Minnesota Twins: Undrafted Scott Diamond's Uncharted Path to Major Leagues

Tom Schreier@tschreier3Correspondent IJuly 20, 2011

MINNEAPOLIS, MN - JULY 18: Scott Diamond #58 of the Minnesota Twins delivers a pitch against the Cleveland Indians in the first inning of game two in a doubleheader on July 18, 2011 at Target Field in Minneapolis, Minnesota. (Photo by Hannah Foslien/Getty Images)
Hannah Foslien/Getty Images

In 2008, 1,504 players were drafted into Major League Baseball.

Scott Diamond was not one of them.

“When that draft really came around, I was really hoping to be picked,” said the left-handed pitcher before his start, which came against the Cleveland Indians. “When it didn’t happen it was a little heartbreaking.”

On Monday, July 18, however, he did something many of those players did not.

He made his first major league start. “It’s been," he said, "a long journey.”

His journey began in Guelph, Ontario.

Home to Logan Couture (San Jose Sharks) and Rich Peverley (Boston Bruins), Guelph, which is located between Detroit and Buffalo, is known for producing hockey players.

Baseball has a big presence in Southern Ontario, however.

“You know, it’s just…a much more populous area, so baseball’s just a little more popular there.”

He added, however, that British Columbia also has a strong baseball presence.

Two of his teammates also hail from Canada: Justin Morneau (New Westminster, BC) and Rene Tosoni (Toronto).

MINNEAPOLIS, MN - MAY 11: Justin Morneau #33 and Rene Tosoni #23 of the Minnesota Twins celebrates Morneau scoring against the Detroit Tigers during in the second inning of their game on May 11, 2011 at Target Field in Minneapolis, Minnesota. (Photo by Ha
Hannah Foslien/Getty Images

Morneau was drafted by the Twins out of high school (third round, 1999) and chose the minor leagues over collegiate baseball.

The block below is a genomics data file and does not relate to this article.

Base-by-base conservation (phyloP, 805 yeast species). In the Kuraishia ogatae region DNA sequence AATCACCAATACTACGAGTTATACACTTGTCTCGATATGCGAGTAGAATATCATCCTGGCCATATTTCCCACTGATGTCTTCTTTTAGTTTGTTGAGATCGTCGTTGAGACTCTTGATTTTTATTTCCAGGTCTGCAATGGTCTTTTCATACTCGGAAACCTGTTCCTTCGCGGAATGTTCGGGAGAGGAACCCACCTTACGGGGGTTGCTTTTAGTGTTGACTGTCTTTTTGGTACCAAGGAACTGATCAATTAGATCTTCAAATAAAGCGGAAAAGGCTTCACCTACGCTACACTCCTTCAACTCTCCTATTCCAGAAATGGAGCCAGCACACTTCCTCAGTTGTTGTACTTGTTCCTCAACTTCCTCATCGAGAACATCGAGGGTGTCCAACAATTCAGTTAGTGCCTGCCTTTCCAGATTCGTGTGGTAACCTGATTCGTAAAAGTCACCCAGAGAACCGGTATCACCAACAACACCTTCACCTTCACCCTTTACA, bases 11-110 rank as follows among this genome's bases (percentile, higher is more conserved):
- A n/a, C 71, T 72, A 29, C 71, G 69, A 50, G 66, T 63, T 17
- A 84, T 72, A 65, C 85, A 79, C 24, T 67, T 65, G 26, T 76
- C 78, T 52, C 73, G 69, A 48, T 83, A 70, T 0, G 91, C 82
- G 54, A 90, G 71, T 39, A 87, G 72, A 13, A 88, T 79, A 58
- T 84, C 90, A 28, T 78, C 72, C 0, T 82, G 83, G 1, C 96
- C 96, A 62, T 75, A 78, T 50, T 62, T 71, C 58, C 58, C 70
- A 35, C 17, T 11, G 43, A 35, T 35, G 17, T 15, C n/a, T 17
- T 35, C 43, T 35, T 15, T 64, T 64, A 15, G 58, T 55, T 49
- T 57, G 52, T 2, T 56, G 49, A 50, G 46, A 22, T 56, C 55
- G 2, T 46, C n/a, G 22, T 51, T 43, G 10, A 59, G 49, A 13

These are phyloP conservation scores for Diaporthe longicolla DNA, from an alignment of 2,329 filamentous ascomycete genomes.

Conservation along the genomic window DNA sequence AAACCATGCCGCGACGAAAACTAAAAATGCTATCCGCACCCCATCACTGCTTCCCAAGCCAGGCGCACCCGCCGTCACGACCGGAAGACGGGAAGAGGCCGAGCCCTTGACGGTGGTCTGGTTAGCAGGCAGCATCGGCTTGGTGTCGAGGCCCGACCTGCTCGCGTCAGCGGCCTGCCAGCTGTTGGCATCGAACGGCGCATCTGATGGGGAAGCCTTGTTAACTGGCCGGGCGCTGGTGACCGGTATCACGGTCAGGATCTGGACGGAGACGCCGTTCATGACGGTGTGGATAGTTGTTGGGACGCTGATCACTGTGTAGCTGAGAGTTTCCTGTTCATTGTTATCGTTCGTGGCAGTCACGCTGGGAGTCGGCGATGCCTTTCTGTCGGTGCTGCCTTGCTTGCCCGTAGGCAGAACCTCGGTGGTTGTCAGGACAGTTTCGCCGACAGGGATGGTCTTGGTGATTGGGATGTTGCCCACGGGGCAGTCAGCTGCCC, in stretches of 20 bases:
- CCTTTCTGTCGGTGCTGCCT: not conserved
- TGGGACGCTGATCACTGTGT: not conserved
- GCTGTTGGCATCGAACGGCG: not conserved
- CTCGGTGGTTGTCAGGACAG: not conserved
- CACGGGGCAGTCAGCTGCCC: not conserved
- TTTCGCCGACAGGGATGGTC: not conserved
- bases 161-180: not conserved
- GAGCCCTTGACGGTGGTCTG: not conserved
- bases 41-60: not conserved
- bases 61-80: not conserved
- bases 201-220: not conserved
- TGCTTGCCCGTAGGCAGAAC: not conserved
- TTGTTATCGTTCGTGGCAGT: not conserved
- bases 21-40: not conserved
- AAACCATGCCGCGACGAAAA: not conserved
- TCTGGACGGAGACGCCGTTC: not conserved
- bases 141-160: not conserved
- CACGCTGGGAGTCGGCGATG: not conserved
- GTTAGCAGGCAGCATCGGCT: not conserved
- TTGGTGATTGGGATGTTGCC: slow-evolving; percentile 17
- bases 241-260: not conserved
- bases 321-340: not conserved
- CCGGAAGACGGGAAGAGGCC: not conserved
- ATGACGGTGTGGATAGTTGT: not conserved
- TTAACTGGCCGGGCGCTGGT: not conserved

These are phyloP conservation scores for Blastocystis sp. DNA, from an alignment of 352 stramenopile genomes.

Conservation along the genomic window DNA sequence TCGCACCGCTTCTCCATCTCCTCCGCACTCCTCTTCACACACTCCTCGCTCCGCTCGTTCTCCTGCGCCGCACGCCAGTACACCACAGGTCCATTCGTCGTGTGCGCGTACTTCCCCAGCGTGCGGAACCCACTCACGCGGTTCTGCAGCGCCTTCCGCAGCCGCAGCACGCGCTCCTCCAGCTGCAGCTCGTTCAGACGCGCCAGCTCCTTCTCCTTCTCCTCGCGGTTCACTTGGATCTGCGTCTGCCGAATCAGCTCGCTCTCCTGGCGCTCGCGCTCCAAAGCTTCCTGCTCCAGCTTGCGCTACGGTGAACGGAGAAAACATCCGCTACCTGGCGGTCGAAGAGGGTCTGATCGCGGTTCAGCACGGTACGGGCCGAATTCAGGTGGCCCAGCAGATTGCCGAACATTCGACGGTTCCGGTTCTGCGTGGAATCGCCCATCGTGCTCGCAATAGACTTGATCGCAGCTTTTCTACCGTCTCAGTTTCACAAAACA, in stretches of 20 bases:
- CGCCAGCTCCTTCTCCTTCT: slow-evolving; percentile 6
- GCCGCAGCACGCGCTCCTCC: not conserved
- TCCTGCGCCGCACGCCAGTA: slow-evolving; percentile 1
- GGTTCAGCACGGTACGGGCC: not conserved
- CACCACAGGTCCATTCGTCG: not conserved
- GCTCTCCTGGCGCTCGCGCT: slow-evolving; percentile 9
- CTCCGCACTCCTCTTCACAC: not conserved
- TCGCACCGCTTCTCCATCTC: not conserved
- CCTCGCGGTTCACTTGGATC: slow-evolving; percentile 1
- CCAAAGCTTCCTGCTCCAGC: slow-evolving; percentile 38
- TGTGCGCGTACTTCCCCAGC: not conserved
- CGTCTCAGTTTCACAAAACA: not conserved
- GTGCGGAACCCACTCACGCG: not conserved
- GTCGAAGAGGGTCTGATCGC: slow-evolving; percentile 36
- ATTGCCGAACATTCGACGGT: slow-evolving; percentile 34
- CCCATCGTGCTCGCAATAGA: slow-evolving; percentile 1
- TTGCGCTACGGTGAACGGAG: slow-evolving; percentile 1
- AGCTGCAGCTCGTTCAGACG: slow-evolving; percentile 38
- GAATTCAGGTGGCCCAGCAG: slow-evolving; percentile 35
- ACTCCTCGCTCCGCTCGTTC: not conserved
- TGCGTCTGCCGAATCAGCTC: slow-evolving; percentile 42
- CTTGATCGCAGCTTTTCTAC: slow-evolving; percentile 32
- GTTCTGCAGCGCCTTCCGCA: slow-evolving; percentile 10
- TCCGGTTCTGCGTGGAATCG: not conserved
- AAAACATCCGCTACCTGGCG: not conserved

Tosoni (36th, 2005) played two years at Chipola Junior College in Florida before entering the Twins farm system in 2007.

“It’s tough to play baseball in Canada just because [the colleges are] more focused on the academic side of things,” said Diamond, who played three years at Binghamton University, located on the New York-Pennsylvania border.

“If you really want to pursue playing baseball you usually have to come to the US.”

Diamond chose Binghamton because of its academic reputation.

“I wanted to go for engineering,” says Diamond, who, according to the university’s website, is finishing up his degree, “That was one of the few schools that offered that for me.”

The lefty pitched three years for the Bearcats but chose to leave the school after three years to pursue professional baseball.

“I ended up signing with the Braves two days before I had to return for my senior year,” said Diamond, who was recognized by scouts Paul Faulk and Monty Goldberg. “So that was kinda surprising to not only the coaches, but to myself that that’s when the opportunity came.”

He had to say quick goodbyes before departing to Rome, Georgia (60 miles northwest of Atlanta) to join the Class-A Rome Braves.